To  maximize interoperability and compatibility, administra-
     tors are recommended to assign users a  range  of  UIDs  and
     GIDs  below  60000 where possible. (UIDs from 0-99 inclusive
     are reserved by the  operating  system  vendor  for  use  in
     future  applications.  Their use by end system users or ven-
     dors of layered products is  not  supported  and  may  cause
     security related issues with future applications.)

     The password file is an ASCII file that resides in the  /etc
     directory.  Because the encrypted passwords on a secure sys-
     tem are always kept in the shadow file, /etc/passwd has gen-
     eral  read permission on all systems and can be used by rou-
     tines that map between numerical user IDs and user names.

     Blank lines are treated as malformed entries in  the  passwd
     file and cause consumers of the file , such as getpwnam(3C),
     to fail.

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File Formats                                            passwd(4)

     The password file can contain entries beginning with  a  `+'
     (plus  sign)  or '-' (minus sign) to selectively incorporate
     entries from another naming service  source,  such  as  NIS,
     NIS+, or LDAP.

     A line beginning with a '+'  means  to  incorporate  entries
     from  the  naming  service source. There are three styles of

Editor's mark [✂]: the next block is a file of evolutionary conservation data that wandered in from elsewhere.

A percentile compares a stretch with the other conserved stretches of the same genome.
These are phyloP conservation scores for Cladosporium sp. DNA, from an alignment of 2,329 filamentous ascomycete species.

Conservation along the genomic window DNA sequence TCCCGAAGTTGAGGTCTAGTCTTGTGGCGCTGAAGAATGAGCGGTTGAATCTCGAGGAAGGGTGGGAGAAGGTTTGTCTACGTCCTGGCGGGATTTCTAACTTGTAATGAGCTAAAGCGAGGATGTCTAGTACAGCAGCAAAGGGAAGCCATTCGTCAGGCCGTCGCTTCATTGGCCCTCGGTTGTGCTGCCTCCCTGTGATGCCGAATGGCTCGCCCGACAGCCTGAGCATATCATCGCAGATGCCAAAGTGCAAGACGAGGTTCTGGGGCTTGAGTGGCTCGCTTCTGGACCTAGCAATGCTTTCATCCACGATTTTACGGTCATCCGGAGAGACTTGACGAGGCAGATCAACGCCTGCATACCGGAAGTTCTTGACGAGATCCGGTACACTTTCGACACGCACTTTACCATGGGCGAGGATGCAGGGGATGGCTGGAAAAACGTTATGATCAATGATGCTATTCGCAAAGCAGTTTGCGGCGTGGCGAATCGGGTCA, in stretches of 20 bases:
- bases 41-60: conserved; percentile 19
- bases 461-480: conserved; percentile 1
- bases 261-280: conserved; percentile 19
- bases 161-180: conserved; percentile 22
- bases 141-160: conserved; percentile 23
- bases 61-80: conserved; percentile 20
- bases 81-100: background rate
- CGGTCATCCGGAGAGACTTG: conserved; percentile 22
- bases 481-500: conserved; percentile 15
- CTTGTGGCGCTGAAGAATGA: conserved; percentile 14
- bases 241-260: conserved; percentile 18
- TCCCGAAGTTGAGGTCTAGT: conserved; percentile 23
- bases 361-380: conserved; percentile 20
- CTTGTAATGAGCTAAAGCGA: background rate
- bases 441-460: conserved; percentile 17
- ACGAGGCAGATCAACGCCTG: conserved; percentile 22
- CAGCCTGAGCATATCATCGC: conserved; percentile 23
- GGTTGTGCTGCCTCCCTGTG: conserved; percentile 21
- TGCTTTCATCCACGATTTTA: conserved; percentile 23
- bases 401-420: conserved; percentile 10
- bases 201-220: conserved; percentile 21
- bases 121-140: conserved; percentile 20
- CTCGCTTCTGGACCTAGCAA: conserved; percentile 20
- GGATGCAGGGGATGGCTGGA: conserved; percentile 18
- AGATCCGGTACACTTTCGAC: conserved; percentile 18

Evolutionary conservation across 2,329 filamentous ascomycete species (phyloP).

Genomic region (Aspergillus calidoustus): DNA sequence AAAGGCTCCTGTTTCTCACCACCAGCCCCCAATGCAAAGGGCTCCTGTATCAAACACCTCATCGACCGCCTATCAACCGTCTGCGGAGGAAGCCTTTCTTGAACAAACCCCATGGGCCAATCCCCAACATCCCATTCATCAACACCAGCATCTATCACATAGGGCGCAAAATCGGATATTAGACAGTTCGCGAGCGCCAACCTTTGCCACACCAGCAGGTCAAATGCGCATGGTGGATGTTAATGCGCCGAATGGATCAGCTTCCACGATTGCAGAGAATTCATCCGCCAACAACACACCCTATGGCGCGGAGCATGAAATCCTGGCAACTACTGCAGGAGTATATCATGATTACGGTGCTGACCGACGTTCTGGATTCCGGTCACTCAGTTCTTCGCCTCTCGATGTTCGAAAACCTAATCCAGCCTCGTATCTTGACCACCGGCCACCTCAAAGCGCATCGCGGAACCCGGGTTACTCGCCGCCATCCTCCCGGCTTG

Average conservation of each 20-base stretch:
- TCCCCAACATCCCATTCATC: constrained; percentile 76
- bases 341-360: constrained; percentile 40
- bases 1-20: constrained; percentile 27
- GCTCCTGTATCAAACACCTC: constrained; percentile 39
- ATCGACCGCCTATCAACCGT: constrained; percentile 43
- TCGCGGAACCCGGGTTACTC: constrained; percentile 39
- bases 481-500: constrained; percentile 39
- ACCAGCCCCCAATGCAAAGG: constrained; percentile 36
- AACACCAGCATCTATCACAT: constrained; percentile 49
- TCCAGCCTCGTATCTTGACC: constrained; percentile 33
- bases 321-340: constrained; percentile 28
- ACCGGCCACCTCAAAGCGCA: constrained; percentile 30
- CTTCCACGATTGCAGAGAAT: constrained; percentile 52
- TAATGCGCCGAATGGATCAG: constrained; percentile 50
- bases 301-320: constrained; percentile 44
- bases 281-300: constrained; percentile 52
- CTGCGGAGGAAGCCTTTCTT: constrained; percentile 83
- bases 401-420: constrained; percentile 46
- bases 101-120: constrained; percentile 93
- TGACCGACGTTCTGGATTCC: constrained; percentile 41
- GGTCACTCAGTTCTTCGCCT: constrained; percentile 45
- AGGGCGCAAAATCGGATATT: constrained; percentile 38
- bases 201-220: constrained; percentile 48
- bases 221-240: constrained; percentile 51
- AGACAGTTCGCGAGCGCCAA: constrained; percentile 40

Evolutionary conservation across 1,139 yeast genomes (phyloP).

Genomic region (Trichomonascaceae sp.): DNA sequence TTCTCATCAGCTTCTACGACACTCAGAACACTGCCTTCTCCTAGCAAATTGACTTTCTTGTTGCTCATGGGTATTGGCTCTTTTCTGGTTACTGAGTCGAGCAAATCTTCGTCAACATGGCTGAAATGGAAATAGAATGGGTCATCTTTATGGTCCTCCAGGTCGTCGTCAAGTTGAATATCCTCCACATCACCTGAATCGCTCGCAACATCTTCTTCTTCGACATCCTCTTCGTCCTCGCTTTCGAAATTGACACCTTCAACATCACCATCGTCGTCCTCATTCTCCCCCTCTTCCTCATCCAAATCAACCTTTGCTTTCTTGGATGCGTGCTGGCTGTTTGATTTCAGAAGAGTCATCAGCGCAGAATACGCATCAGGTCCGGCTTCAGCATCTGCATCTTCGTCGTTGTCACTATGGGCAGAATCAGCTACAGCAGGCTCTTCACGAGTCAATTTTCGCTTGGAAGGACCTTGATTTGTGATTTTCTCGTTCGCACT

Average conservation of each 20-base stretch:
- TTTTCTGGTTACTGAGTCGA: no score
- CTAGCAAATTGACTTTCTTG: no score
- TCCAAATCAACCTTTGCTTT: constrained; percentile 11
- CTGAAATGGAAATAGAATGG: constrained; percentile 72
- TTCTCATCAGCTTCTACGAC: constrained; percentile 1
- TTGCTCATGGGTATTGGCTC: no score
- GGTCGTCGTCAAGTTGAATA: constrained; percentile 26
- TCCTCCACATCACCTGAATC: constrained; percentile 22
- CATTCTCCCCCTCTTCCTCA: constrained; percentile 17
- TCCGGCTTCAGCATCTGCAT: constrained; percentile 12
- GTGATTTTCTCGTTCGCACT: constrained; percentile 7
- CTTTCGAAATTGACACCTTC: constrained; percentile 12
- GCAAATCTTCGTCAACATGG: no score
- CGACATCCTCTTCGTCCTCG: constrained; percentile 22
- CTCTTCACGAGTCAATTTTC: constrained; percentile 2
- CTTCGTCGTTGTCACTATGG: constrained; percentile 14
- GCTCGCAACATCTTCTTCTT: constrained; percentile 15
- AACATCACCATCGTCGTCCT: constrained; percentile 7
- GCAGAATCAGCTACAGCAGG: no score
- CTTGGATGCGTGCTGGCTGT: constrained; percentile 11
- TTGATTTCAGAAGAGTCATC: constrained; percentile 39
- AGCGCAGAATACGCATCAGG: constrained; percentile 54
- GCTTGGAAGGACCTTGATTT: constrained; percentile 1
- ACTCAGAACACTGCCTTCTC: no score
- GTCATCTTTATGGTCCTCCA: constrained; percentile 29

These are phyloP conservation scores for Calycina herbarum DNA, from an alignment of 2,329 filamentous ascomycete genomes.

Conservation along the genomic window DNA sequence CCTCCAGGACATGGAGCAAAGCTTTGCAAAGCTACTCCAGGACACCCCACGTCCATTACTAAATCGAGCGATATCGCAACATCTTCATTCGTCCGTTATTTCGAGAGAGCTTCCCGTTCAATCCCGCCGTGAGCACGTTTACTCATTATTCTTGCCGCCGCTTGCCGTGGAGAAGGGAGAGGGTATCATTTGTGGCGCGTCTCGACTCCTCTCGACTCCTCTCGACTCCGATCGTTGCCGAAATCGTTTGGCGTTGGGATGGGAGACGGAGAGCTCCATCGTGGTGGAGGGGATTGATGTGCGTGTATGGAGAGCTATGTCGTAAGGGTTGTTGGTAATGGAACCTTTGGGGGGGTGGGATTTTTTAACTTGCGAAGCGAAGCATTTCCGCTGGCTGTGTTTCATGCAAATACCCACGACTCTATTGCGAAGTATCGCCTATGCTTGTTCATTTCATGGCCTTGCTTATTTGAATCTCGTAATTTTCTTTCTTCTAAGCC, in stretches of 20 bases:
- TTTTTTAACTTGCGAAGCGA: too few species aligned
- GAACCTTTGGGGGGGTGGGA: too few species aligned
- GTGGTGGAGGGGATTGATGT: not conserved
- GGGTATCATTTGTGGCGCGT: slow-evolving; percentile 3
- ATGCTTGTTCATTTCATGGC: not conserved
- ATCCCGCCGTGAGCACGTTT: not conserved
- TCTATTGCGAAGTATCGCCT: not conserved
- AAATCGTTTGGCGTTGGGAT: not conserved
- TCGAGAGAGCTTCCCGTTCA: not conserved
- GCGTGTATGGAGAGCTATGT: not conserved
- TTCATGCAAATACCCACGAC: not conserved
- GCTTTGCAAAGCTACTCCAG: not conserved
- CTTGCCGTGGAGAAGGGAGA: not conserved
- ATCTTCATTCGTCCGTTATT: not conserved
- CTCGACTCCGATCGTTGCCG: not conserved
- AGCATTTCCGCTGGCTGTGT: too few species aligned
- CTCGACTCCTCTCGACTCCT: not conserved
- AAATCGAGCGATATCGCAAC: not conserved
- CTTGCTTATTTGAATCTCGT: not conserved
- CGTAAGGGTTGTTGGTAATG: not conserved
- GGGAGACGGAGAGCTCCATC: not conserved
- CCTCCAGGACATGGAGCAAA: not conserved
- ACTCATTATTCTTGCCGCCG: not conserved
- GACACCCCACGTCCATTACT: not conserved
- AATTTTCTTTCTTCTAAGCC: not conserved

the '+' entries in this file. A single + means to insert all
     the entries from the alternate naming service source at that
     point, while a +name means to insert the specific entry,  if
     one  exists,  from  the  naming service source. A +@netgroup
     means to insert the entries for all members of  the  network
     group netgroup from the alternate naming service. If a +name
     entry has a non-null password,  gcos,  home-dir,  or  login-
     shell  field, the value of that field overrides what is con-
     tained in the alternate naming  service.  The  uid  and  gid
     fields cannot be overridden.

     A line beginning with a `-' means to disallow  entries  from
     the  alternate  naming  service. There are two styles of `-`
     entries in this file. -name means to disallow any subsequent
     entries  (if any) for name (in this file or in a naming ser-
     vice), and  -@netgroup  means  to  disallow  any  subsequent
     entries for all members of the network group netgroup.

     This is also supported by specifying ``passwd : compat''  in
     nsswitch.conf(4). The "compat" source might not be supported
     in future releases. The preferred sources are files followed
     by  the  identifier  of a name service, such as nis or ldap.
     This has the effect of incorporating the entire contents  of
     the  naming  service's  passwd  database or password-related
     information after the passwd file.

     Note that in compat mode, for every /etc/passwd entry, there
     must be a corresponding entry in the /etc/shadow file.

     Appropriate  precautions  must  be   taken   to   lock   the
     /etc/passwd file against simultaneous changes if it is to be
     edited with a text editor; vipw(1B) does the necessary lock-
     ing.


EXAMPLES